Her solar boat is located to the southwest of the pyramid. A pit measuring some 30.25 m long and 4.25 m deep was cut into the rock. The prow and stern of the boat were upraised and the boat appears to have had a roof. It may represent the night-boat of the sun-god Ra. If so, there may be an accompanying day-boat, [3] yet to be found.

Immediately to the east of the pyramid lies a pyramid city. The city is laid out along several streets that divide the city into groups of houses. These houses had their own magazines and granaries. The city was constructed from unbaked mud-brick, and surfaces were covered in a yellow plaster. The city was probably the home of the priests and servants of the pyramid complex. The pyramid city was constructed toward the end of the Fourth or beginning of the Fifth Dynasty and seems to have been functioning well into the Sixth Dynasty. [3]

The valley temple of Khentkaus I

A causeway connects the pyramid chapel to the valley temple of Khentkaus. The temple lies close to the valley temple of Menkaure, which suggests a close relationship between Khentkaus and Menkaure. In front of the temple a small structure referred to as the "washing tent" of Khentkaus was discovered. This structure was the location where her body would have been taken to be purified before being embalmed. [3] The debris filling this chamber contained many fragments of stone vessels, potsherds, and flint instruments. [3] The floor is the opening of a limestone drain which runs downward under the ground for a distance of 7–20 m., emptying into a large, rectangular basin. [12] The drain is covered by arched sections of the same material, the whole forming an almost circular stone pipe. Although by no means the oldest subterranean water-channel known in Egyptian funerary architecture, according to Hassan, it is the earliest of this particular type and construction. [12]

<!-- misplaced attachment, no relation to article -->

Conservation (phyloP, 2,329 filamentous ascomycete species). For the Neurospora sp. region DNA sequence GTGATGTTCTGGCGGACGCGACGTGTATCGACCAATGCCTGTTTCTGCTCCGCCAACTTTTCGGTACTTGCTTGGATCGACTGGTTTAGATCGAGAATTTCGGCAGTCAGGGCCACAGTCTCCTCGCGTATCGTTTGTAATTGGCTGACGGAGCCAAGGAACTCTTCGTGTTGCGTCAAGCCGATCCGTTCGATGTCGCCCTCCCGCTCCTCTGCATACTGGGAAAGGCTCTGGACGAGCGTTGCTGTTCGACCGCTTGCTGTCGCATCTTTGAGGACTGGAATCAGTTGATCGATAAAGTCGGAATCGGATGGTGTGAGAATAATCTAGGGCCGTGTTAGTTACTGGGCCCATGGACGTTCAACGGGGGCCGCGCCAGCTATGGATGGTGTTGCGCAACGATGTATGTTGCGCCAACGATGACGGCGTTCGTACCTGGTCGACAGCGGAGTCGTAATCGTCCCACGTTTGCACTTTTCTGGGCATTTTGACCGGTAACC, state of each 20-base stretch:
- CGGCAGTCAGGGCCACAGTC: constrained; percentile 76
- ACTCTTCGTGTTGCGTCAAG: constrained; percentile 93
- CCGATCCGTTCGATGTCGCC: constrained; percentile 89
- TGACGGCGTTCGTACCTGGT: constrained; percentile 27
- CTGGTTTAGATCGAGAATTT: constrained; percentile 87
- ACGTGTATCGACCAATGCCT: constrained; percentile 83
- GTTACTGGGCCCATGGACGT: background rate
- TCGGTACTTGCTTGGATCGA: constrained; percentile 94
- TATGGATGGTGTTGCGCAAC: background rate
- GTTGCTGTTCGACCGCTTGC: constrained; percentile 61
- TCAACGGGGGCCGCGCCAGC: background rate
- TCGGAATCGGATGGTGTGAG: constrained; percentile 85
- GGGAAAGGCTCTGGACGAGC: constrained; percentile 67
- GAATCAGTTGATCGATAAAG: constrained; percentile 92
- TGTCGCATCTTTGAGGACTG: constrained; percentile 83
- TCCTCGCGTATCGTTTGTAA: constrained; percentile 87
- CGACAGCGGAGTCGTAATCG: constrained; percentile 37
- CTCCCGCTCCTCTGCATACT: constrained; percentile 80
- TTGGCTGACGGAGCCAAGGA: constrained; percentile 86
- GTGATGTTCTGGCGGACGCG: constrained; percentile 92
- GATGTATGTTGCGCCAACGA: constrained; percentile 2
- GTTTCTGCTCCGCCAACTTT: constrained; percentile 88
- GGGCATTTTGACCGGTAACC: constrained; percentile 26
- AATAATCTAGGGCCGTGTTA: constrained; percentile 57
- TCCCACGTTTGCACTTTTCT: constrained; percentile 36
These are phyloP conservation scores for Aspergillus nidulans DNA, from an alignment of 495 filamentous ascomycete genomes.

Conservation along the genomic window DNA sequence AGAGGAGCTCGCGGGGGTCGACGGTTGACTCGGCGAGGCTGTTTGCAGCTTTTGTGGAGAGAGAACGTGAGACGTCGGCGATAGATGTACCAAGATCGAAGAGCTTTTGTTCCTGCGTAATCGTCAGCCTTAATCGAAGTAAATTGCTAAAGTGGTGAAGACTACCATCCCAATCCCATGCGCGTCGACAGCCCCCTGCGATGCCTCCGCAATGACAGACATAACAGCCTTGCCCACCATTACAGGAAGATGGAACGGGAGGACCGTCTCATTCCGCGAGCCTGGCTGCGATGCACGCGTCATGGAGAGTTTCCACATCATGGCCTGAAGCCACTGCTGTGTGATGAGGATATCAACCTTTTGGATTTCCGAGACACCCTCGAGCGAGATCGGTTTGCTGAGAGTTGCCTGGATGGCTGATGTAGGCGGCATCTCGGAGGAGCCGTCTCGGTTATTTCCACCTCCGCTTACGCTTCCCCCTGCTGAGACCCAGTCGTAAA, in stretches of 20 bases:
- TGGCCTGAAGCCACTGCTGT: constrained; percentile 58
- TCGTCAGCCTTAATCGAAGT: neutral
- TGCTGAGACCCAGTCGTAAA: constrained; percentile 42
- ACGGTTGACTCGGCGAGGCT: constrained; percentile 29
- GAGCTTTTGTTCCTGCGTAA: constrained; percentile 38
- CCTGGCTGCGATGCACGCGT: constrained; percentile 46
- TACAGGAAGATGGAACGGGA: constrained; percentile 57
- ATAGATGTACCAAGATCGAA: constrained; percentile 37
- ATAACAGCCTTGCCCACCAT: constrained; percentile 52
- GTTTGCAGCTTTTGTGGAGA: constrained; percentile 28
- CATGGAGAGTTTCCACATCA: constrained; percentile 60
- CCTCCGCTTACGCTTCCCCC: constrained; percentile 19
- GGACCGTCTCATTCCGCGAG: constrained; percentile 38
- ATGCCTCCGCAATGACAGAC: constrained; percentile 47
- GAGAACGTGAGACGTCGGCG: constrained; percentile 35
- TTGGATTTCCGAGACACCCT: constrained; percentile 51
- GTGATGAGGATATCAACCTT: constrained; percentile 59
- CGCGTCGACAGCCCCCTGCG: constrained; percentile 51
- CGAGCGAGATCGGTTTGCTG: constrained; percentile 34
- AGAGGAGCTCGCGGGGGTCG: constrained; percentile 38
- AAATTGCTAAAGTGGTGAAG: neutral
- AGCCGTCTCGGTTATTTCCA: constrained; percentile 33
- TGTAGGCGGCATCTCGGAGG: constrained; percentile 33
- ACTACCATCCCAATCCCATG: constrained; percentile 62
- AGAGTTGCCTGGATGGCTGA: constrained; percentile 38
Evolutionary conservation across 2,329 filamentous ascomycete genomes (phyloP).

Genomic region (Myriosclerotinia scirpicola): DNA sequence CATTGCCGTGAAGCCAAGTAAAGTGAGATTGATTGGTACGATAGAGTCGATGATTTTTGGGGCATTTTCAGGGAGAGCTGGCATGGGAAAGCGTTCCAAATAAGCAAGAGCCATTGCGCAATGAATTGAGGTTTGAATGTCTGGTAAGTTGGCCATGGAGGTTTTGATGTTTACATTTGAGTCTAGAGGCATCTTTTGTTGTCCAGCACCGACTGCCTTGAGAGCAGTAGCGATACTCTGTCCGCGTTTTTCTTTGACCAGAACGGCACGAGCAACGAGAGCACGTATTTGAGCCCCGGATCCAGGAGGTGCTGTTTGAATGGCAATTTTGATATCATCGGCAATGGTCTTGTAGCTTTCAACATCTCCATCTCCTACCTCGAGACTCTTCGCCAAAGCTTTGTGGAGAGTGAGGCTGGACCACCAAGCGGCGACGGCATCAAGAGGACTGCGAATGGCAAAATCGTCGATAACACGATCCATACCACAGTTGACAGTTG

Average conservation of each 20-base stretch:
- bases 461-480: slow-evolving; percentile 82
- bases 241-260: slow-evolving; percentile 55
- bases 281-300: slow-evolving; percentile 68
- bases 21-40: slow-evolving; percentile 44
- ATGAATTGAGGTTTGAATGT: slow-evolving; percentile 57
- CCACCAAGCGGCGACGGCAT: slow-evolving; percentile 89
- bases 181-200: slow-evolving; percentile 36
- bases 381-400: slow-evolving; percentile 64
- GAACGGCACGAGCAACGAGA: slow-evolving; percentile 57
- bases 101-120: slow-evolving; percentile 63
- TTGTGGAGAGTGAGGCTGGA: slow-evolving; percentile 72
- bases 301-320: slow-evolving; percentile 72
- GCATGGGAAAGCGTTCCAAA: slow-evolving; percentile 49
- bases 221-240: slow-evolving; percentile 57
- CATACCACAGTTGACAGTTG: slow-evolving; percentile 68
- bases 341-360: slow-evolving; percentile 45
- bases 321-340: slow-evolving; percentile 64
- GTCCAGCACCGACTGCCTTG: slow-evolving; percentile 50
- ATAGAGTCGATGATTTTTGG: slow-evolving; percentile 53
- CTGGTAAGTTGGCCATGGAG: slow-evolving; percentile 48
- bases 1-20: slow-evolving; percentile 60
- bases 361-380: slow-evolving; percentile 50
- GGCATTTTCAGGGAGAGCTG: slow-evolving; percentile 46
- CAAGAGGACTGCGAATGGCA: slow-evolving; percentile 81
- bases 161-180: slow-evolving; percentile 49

The valley temples of Khentkaus and Menkaure were both partially constructed of mud-brick and finished with white limestone and alabaster. The main entrance is located on the northern side, which is a departure form the more common situation where the main entrance is located to the east. Entering the valley temple from the main entrance, one would walk up a “wide brick-paved causeway which runs up from the valley in a westerly direction.” The doorway was embellished with a portico held up by two columns. Once one enters the doorway, “The doorway opens into a vestibule, the roof of which was supported upon four columns. Near the doorway a statue of king Khafra (father of Menkaure) once stood. Remains of a statue of a king (possibly Khafra) and the body of a sphinx statue were found in the vestibule of the temple. The vestibule opens up to a court which in turn led to the magazines." [3]

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Menkaure Egyptian pharaoh of the 4th dynasty

Menkaure, was an ancient Egyptian king (pharaoh) of the 4th dynasty during the Old Kingdom, who is well known under his Hellenized names Mykerinos and Menkheres. According to Manetho, he was the throne successor of king Bikheris, but according to archaeological evidence he rather was the successor of king Khafre. Menkaure became famous for his tomb, the Pyramid of Menkaure, at Giza and his beautiful statue triads, showing the king together with his wives Rekhetre and Khamerernebty.

Neferefre Pharaoh of Egypt